although they're leasing stuff to Ace in the UK, as you said, and they
do a pretty good job. 

Here, for those of you listening at home is "Need Your Love So Bad"

<http://www.youtube.com/watch?v=Syxgc2665w4>

and "Suffering With the Blues"

<http://www.youtube.com/watch?v=dqY1gpfvL_0>

and "Talk To Me"

<http://www.youtube.com/watch?v=cLvsnL9Hpeg>

Now you can see what we're talking about here. 
  
inkwell.vue.412 : Susan Whitall: Fever! July 7-21
permalink #11 of 99: Susan Whitall (bluesyscribe) Wed 6 Jul 11 14:27
    
I'm a bigger fan of his King stuff too...Willie's son Kevin doesn't
agree with me, but to my ear some of the Axelrod arrangements border on
'60s cheese jazz...
I know it was perceived as the classy Capitol treatment, but I think
that opinion does a disservice to King's producers.
  
inkwell.vue.412 : Susan Whitall: Fever! July 7-21
permalink #12 of 99: Susan Whitall (bluesyscribe) Wed 6 Jul 11 14:28
    
And I think Ace has stepped up more because it's a British label, and
for the last few years the market for Willie's recordings has been
bigger in Europe (and Japan) than in the U.S.

The true fans overseas never gave upon Willie, and there are new ones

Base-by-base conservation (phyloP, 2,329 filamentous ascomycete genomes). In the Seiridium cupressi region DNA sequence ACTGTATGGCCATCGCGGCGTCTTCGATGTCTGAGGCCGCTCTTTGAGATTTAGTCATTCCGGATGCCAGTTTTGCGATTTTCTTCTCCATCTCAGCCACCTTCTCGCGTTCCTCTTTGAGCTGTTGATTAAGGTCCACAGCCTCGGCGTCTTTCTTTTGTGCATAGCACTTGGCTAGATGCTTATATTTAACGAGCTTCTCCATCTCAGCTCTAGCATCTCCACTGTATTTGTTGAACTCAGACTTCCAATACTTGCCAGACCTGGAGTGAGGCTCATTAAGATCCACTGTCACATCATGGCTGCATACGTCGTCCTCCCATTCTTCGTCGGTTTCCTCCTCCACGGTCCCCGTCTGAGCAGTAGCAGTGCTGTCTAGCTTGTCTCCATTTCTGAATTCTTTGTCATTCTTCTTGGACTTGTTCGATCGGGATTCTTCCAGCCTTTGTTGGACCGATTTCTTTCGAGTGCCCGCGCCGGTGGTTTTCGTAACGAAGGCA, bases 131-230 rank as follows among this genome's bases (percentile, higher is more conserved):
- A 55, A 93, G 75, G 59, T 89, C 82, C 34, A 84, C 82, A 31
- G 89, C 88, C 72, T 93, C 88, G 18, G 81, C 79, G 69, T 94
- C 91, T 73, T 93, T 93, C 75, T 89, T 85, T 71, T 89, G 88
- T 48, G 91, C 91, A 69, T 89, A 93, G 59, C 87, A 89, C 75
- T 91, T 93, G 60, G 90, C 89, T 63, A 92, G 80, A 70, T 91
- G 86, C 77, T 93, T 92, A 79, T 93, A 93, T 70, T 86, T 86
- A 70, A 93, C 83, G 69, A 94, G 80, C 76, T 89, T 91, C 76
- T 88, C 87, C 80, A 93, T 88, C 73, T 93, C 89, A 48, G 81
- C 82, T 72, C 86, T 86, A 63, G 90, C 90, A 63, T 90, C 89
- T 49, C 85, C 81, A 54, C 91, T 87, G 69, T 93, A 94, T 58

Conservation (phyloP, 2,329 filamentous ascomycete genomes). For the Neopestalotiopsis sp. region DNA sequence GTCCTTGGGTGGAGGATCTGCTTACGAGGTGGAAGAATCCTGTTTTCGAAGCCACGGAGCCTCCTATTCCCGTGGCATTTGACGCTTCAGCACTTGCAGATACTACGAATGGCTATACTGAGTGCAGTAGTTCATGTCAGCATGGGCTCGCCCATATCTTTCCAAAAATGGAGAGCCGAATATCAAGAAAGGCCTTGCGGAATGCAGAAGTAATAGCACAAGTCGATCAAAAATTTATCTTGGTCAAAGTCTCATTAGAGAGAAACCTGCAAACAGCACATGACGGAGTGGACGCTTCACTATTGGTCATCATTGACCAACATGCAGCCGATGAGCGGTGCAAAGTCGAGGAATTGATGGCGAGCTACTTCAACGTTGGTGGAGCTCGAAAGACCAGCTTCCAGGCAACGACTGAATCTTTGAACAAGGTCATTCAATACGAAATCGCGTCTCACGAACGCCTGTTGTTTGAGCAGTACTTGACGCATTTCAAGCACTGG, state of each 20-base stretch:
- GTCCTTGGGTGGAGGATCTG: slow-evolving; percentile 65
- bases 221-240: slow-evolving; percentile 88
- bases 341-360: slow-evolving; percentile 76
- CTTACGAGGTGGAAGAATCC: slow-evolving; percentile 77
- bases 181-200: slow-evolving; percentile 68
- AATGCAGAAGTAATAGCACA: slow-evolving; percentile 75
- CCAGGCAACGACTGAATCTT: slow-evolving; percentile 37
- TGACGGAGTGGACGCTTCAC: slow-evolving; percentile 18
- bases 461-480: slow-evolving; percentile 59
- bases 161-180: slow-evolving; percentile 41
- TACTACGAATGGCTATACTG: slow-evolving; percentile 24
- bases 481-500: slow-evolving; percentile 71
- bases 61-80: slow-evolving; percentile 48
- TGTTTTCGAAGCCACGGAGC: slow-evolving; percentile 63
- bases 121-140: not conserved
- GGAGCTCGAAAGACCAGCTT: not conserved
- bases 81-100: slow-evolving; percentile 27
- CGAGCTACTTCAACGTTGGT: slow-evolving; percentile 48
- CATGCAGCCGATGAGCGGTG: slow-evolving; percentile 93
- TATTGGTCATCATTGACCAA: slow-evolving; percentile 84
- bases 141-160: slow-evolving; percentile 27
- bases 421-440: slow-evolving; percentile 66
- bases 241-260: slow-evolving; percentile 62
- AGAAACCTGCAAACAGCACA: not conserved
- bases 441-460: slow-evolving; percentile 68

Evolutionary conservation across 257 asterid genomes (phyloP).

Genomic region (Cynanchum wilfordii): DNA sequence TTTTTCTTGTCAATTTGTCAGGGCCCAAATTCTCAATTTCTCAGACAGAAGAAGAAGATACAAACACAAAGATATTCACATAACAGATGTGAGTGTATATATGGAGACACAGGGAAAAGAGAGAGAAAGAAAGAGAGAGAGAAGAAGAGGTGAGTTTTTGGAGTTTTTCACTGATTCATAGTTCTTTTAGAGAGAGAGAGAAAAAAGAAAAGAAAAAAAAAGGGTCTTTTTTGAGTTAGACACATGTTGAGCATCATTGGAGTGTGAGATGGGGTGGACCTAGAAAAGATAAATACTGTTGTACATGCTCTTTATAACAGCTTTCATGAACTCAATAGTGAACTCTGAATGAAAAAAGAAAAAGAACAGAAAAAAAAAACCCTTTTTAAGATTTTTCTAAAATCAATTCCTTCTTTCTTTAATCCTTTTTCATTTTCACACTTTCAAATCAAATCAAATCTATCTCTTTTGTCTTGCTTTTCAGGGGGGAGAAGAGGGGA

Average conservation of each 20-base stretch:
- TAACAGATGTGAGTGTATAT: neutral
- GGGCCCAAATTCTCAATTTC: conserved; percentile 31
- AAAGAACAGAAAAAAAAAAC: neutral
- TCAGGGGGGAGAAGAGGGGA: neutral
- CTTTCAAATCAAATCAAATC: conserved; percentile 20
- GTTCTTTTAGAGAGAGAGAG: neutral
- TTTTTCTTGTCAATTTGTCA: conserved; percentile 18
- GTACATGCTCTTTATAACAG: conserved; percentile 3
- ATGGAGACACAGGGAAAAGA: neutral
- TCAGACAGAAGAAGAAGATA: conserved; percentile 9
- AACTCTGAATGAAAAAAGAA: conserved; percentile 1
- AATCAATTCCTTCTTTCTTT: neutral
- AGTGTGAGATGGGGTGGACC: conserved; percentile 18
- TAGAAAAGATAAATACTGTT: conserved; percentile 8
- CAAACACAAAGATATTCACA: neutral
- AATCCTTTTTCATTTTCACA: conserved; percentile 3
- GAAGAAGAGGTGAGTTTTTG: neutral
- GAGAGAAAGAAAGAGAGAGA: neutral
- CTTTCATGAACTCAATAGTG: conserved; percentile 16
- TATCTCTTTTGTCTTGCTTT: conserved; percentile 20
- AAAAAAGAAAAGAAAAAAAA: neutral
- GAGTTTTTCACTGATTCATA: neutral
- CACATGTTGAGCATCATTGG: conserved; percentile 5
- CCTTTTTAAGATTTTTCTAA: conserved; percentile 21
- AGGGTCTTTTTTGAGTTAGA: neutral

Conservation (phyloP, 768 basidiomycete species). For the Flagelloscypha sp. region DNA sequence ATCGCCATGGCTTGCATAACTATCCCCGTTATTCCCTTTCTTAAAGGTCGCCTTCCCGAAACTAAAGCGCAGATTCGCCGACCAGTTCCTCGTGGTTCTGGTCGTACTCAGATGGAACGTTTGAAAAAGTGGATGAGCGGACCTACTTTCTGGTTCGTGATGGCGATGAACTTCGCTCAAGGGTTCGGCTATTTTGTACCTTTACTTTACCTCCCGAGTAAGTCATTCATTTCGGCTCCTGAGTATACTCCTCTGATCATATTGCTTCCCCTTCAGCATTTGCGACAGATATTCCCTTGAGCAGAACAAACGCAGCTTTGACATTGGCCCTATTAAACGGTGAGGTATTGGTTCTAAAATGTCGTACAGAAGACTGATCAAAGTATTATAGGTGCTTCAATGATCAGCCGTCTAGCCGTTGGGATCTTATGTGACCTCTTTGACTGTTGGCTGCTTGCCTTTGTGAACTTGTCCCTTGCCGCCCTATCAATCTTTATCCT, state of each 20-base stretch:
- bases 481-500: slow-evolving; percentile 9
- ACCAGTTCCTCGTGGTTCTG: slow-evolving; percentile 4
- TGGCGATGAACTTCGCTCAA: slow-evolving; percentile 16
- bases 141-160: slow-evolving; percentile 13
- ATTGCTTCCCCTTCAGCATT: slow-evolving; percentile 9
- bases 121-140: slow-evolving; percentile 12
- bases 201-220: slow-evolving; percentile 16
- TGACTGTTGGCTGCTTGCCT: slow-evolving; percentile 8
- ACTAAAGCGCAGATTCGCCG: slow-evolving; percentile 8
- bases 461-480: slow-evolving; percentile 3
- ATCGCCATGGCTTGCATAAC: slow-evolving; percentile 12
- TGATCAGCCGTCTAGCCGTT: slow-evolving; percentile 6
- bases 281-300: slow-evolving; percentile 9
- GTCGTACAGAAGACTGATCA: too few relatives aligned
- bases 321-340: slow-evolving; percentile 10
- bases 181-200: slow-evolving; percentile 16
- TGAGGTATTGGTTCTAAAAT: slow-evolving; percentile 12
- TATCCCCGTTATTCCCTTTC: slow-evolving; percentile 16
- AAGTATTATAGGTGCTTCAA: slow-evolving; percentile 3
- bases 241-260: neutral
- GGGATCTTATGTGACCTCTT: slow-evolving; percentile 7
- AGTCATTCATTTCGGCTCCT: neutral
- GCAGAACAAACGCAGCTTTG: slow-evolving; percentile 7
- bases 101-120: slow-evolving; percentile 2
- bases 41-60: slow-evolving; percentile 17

all the time.  
  
inkwell.vue.412 : Susan Whitall: Fever! July 7-21
permalink #13 of 99: Ed Ward (captward) Wed 6 Jul 11 15:42
    
Well, in all areas, the Brits have shamed us in terms of preserving
our musical heritage. (Well, maybe the Germans or the French have
outstripped them vis a vis jazz). Rockin' Roger Armstrong is, hands
down, the most knowledgeable guy about *all* branches of American
popular music I've ever met. I gave him a big sermon about King Records
once and I can tell that he listened. They don't do box sets -- I
think they understand things about their core customers that I don't --
but you might approach him about rationalizing the Wilile John
catalog. 

As for Axelrod, didn't he do one of those "love zodiac" albums in the
'60s? If so, 'nuff said. 

Since you've been lucky enough to know some of the pre-Motown
prehistory of the Detroit soul scene, why don't you give the people a
short rundown on what was going on there while Berry Gordy was still
trying to figure out whether or not to go into the family insurance
biz. 
  
inkwell.vue.412 : Susan Whitall: Fever! July 7-21
permalink #14 of 99: Ed Ward (captward) Thu 7 Jul 11 07:01
    
Also like to remind folks that this discussion's open to the public.
If you have a question or a comment, just e-mail it to inkwell at well
dot com and we'll put it right up. 
  
inkwell.vue.412 : Susan Whitall: Fever! July 7-21
permalink #15 of 99: David Wilson (dlwilson) Thu 7 Jul 11 07:27